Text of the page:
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Background:

I've just recently completed the first 12 week period of StrongLifts. My finishing stats are below:

  • Age: 24
  • Gender: male
  • Height: 170cm (67in)
  • Body weight: 68kg (150#) (I've been eating 4-6 meals/day, but only gained 2 or 3kg in those 12 weeks)
  • Squat: 77kg (170#)
  • Deadlift: 95kg (209#)
  • Press: 36kg (80#)
  • Row/Bench: 46kg (101#)

I am in a weird transitional period as I am focusing a lot of my gym time on learning the Power Clean and other technical lifts so I can begin a Starting Strength (3x5) program. However, one thing that I certainly want to maintain, both in my current workout and while I transition to Starting Strength, is an emphasis on the overhead press.

Problem:

Around week 9/10, I hit a plateau on my overhead press. Instead of lifting 5,5,5,5,5 as prescribed by the StrongLifts program, I would only be able to do something like 4,4,4,4,3. If I was very well rested or if I started with the press, then I could get the first few sets at 5, but not all the way across. Part of the issue was that the smallest plates at my gym are 2.5lb, so I recently bought fractional plates at 1.25lb for a net increment of 2.5lb, because the 5lb increment was too difficult.

In the three resets I have done, only the first was successful at increasing the work weight, and that success was immediately followed by another plateau. After two resets, I am still stuck at 36kg.

Since the resets I have done thus far have done little to improve my press, I've come to the conclusion that deloading and lowering the sets (as recommended in the SL program) will not be sufficient to get me the desired results in the overhead press, nor will the lowering of sets from 5 to 3 be enough. Rather, I am under the belief that to see the results I want (pressing body weight) I will need to enhance my routine using supplemental exercises in addition to the use of deloading / lowering sets.

Question:

My goal is to press my bodyweight. I am looking for intermediate programs/exercises with a focus on press so I can more efficiently reach this goal. What are the most effective exercises that I can add into a routine to supplement my overhead press?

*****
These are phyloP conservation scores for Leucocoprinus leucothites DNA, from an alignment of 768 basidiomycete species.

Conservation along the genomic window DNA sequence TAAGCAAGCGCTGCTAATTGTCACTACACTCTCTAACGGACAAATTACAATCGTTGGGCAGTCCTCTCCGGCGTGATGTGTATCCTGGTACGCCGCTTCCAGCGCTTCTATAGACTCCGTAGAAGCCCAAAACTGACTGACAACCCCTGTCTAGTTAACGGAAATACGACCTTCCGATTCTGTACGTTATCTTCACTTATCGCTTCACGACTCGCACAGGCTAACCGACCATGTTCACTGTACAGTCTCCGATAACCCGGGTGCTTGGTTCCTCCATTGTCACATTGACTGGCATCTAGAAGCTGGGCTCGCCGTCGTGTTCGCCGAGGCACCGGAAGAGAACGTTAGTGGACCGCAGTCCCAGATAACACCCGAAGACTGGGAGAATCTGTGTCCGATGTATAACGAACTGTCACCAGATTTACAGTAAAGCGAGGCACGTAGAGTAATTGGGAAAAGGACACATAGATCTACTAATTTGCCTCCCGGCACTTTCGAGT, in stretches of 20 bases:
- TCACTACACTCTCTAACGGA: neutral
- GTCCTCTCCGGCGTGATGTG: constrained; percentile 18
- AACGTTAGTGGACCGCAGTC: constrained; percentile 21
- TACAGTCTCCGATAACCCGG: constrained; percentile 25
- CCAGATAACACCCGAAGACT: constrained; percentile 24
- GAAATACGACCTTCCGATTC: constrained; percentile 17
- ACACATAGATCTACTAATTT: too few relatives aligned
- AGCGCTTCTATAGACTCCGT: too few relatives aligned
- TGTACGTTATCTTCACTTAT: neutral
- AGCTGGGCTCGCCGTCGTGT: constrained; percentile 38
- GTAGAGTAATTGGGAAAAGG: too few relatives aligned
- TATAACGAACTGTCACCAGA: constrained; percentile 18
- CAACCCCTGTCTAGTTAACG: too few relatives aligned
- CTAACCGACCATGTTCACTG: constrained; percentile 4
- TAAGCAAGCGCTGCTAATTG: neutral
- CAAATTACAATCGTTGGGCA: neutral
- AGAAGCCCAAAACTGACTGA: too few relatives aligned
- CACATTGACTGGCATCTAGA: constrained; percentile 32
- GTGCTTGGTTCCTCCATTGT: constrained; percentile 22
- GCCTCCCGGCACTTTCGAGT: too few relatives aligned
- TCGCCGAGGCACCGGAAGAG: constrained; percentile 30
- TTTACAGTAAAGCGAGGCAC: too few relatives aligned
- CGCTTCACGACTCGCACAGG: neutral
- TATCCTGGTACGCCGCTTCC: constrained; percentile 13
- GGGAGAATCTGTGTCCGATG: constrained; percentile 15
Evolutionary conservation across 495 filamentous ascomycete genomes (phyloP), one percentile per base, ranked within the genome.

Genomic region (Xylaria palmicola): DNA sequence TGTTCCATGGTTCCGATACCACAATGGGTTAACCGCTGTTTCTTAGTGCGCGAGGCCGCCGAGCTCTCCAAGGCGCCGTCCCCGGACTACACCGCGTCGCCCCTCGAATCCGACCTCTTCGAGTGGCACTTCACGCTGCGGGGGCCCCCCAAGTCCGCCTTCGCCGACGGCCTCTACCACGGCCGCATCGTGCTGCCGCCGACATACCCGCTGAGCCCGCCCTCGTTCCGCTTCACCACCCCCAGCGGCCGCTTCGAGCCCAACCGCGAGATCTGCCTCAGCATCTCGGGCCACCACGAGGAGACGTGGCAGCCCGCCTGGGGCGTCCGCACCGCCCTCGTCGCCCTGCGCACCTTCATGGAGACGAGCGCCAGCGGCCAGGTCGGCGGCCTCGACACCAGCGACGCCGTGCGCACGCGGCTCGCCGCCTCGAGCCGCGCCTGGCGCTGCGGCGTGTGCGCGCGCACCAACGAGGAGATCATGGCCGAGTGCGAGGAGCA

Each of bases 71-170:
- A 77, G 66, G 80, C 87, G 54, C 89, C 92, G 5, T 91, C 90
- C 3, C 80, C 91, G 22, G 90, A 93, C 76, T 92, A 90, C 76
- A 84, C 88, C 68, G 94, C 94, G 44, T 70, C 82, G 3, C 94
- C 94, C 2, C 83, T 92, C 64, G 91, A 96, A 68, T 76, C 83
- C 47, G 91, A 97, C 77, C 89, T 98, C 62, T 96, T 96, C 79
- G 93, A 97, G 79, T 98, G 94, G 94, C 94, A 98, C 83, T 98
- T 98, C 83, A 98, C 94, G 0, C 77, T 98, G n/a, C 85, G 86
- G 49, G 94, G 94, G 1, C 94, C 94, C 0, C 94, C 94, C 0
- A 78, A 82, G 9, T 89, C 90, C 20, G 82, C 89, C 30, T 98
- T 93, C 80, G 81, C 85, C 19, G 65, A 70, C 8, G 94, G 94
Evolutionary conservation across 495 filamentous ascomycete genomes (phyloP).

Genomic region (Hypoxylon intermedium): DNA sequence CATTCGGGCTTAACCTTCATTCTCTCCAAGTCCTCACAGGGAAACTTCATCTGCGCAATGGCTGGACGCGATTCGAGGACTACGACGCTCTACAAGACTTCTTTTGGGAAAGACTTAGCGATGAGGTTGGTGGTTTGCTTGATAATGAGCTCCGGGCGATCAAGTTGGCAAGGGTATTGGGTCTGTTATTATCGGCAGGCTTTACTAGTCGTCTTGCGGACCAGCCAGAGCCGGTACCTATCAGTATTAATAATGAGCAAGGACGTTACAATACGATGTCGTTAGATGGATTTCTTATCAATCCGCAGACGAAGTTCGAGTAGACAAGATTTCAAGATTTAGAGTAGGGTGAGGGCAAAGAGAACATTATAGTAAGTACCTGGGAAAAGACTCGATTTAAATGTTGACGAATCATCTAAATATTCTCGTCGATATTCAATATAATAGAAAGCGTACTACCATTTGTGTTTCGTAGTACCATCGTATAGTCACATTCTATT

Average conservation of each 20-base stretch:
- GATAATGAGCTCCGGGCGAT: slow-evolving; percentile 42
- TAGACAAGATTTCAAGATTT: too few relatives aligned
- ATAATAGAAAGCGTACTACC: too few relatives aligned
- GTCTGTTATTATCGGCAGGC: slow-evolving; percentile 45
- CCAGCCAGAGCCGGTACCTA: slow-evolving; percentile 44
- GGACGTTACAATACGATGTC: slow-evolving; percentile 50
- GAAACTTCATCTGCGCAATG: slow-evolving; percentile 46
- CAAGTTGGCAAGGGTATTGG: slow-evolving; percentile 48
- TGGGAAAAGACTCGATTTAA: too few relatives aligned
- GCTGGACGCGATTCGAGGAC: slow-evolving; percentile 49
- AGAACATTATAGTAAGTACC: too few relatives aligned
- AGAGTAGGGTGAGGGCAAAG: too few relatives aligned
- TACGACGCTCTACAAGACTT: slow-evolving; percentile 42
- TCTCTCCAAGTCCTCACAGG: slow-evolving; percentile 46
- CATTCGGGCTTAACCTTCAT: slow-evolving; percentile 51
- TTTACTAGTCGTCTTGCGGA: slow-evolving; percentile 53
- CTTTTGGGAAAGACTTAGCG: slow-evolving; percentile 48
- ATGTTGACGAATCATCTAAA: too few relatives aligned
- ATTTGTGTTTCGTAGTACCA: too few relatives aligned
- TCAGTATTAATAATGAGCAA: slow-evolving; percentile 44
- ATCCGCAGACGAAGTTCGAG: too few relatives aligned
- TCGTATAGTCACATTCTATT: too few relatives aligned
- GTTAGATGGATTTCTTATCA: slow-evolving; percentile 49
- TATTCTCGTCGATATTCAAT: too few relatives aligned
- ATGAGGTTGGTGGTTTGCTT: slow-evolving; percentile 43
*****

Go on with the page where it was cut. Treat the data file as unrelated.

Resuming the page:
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Why don't you think a reset will help? –  user3085 Aug 14 '12 at 5:29
    
What kind of rep ranges are you doing on your overhead press? –  Mike S Aug 14 '12 at 6:07
1  
When you plateaued, what were the sets you completed? E.g. 5, 5, 5, 3, 0 or 5, 5, 3, 3, 3? How much are you eating--have you gained weight? What were the starting weights on each of these? Why are you emphasizing the press? What is involved in this SL->SS transition other than just hopping from one to the other? –  Dave Liepmann Aug 14 '12 at 13:42
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Is there some detail you're not including that would explain why you don't expect the program to work for you? Also, does stronglifts suggest 2.5lb increments? –  user3085 Aug 14 '12 at 18:56
1  
You haven't exhausted your linear gains. How many calories per day do you eat? Eat 1000 more. –  user3085 Aug 14 '12 at 19:49

3 Answers 3

up vote 5 down vote accepted

Stick with the program

You're not strong enough to need to supplement your lifts. You need to press and squat and deadlift and chin or power clean or row. Those are plenty for now.

Switch to 3x5

StrongLifts is not 5x5 into eternity. It includes an automatic switch to 3x5 once you're past the approximately 3 to 12 month 5x5 period, which focuses on technique and easy strength gains. You should switch to 3x5 on an exercise-by-exercise basis after deloading twice on a given lift:

Use the deloads to figure out when to switch from StrongLifts 5x5 to StrongLifts 3x5. You should switch to 3x5 after you deload 2x on a lift. This cuts the training volume by almost half and thus improves recovery. Training will feel lighter for a while, and you'll be able to add weight to the bar for a few more weeks.

(Page 48 of my copy.)

Switch to a press-specific program

There's a saying, attributed to Olympic lifters back in the days when the clean and press was still an event:

If you want to press more, then press more.

(Source, also, and also)

If you want to get stronger overall, then buckle down on your eating, sleeping, and lifting (whether with StrongLifts 3x5 or Starting Strength, or a Rippetoe-derived variant). You are still weak and small enough to be able to get tremendous benefit from novice programming. You are free to do what you like, but there's no specific need for an intermediate program.